Suppose the host is to replace the third and fourth data code words (i.e., D3 and D4) with say 2F and 32, respectively.

______________________________________  D1  D2    D3    D4  D5  D6  D7  D8  P1  P2  P3  P4______________________________________New data 11    12    2F  32  15  16  17  18                        with ECC 11 12 2F 32 15 16 17 18 E3 C9 5F 4C______________________________________

However, ECC contribution accumulation solely from the old data to be changed and the new replacement data yields the following, respectively.

______________________________________   D1    D2    D3  D4  D5  D6  D7  D8  P1  P2  P3                       P4______________________________________                       Changed old 00 00 13 14 00 00 00 00 85 48 58 C                       9;                       New 00 00 2F 32 00 00 00 00 9D 0D 33 03Also the old ECC        FB    8C    34  86Exclusive OR with the changed old contribution                   85    48    58  C9yields                  7E    C4    6C  4Fand Exclusive OR with the new contribution                   9D    0D    33  03yields                  E3    C9    5F  4C______________________________________

which is the required ECC for the new data and has been generated only using the changed data.

In this example, the ECC contributions can also be generated by the following matrix multiplication: ##EQU4## where the elements X and Y are determined by the location of the data bytes to be replaced.

Regardless of whether the contribution is calculated by matrix multiplication or accumulation, in the DVD case, the contribution calculation approach allows the new ECC2 to be available in time for rewriting the updated 32 kbyte on the same revolution that was used for the read operation. This removes an additional rotation of the disc and so improves access time.

The approach of removing and adding contributions to error correction codes is applicable to other recording situations, however. In general this contribution adjustment approach means that, in addition to the error correction codes, only the data being changed absolutely needs to be processed. The remaining unchanged data does not necessarily need to be processed in any way. Thus, one can design data storage architectures that exploit the ensuing reduced processing and improved access times.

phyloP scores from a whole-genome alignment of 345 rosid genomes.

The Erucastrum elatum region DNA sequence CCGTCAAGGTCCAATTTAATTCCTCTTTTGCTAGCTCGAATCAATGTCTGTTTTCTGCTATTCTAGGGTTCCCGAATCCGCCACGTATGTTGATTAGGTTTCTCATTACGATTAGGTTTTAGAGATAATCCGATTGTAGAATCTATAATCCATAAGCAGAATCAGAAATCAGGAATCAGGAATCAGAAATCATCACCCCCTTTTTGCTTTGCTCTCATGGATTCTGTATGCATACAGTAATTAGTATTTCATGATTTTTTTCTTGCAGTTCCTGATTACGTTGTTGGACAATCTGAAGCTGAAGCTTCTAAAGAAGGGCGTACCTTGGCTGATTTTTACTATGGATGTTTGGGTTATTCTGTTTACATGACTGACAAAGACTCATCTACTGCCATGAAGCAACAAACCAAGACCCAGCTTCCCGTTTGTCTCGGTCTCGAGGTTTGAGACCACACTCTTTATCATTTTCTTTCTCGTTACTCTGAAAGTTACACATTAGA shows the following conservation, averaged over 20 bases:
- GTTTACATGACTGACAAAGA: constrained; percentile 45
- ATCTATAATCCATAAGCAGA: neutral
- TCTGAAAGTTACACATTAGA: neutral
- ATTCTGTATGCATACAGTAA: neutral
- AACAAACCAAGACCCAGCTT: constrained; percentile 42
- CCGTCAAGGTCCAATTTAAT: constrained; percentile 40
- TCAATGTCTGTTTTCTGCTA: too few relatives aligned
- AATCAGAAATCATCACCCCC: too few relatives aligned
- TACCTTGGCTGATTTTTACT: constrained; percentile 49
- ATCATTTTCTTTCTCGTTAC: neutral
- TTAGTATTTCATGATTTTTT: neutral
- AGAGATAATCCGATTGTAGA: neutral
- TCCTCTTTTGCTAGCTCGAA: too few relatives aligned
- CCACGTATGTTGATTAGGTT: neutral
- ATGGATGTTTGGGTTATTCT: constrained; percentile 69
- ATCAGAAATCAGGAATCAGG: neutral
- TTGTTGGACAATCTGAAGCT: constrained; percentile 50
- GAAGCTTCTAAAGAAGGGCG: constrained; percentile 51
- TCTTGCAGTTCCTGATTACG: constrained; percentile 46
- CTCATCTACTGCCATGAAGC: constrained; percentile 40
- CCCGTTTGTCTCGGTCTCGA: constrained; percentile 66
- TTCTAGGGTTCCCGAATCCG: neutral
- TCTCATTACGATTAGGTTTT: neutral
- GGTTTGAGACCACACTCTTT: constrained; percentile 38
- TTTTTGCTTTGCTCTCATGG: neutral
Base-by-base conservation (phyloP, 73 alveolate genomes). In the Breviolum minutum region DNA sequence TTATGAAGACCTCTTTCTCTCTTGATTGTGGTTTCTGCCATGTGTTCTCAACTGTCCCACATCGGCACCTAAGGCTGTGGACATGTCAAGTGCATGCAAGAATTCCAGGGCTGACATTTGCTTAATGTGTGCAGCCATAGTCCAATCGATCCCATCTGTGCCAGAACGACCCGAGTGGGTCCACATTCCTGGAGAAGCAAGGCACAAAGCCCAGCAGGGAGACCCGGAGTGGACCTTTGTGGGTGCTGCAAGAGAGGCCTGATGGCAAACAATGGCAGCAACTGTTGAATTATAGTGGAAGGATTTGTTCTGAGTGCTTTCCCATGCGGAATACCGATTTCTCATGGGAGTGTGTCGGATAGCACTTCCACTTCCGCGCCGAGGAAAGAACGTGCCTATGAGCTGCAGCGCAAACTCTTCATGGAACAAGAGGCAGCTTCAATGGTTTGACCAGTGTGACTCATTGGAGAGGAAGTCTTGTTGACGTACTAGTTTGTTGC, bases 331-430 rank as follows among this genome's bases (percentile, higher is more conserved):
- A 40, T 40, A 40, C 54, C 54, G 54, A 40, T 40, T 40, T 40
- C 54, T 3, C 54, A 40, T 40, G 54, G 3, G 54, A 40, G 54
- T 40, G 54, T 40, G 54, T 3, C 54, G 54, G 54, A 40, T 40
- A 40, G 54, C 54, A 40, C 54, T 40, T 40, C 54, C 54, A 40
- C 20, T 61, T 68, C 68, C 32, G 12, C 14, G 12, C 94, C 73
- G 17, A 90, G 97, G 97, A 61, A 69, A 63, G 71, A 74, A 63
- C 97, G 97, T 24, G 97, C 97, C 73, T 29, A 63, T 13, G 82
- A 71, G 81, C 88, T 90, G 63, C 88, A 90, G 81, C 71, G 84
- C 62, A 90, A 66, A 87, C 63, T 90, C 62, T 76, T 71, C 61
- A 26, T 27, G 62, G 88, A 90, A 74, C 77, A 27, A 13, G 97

The many features and advantages of the invention are apparent from the written description and thus it is intended by the appended claims to cover all such features and advantages of the invention. Further, because numerous modifications and changes will readily occur to those skilled in the art, it is not desired to limit the invention to the exact construction and operation as illustrated and described. Hence, all suitable modifications and equivalents may be resorted to as falling within the scope of the invention.

Patent Citations
Cited PatentFiling datePublication dateApplicantTitle
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Referenced by
Citing PatentFiling datePublication dateApplicantTitle
US6357030Dec 16, 1998Mar 12, 2002International Business Machines CorporationECC block format for storage device
US6691203Aug 30, 2000Feb 10, 2004Mosel Vitelic CorporationIntegrated controller to process both optical reads and optical writes of multiple optical media
US6765739Mar 18, 2002Jul 20, 2004Hewlett-Packard Development Company, L.P.Method and apparatus for discouraging duplication of digital data
US7080293 *Feb 12, 2001Jul 18, 2006Lg Electronics Inc.Error correction coding method for a high-density storage media
US7500157Jun 6, 2006Mar 3, 2009Lg Electronics Inc.Error correction coding method for a high-density storage media
Classifications
U.S. Classification714/784, G9B/20.053, 714/755
International ClassificationG11B20/18, H03M13/29, G06F11/10
Cooperative ClassificationH03M13/2906, G11B20/1833
European ClassificationG11B20/18D, H03M13/29B
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Owner name: HEWLETT-PACKARD COMPANY, CALIFORNIA
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Effective date: 19961029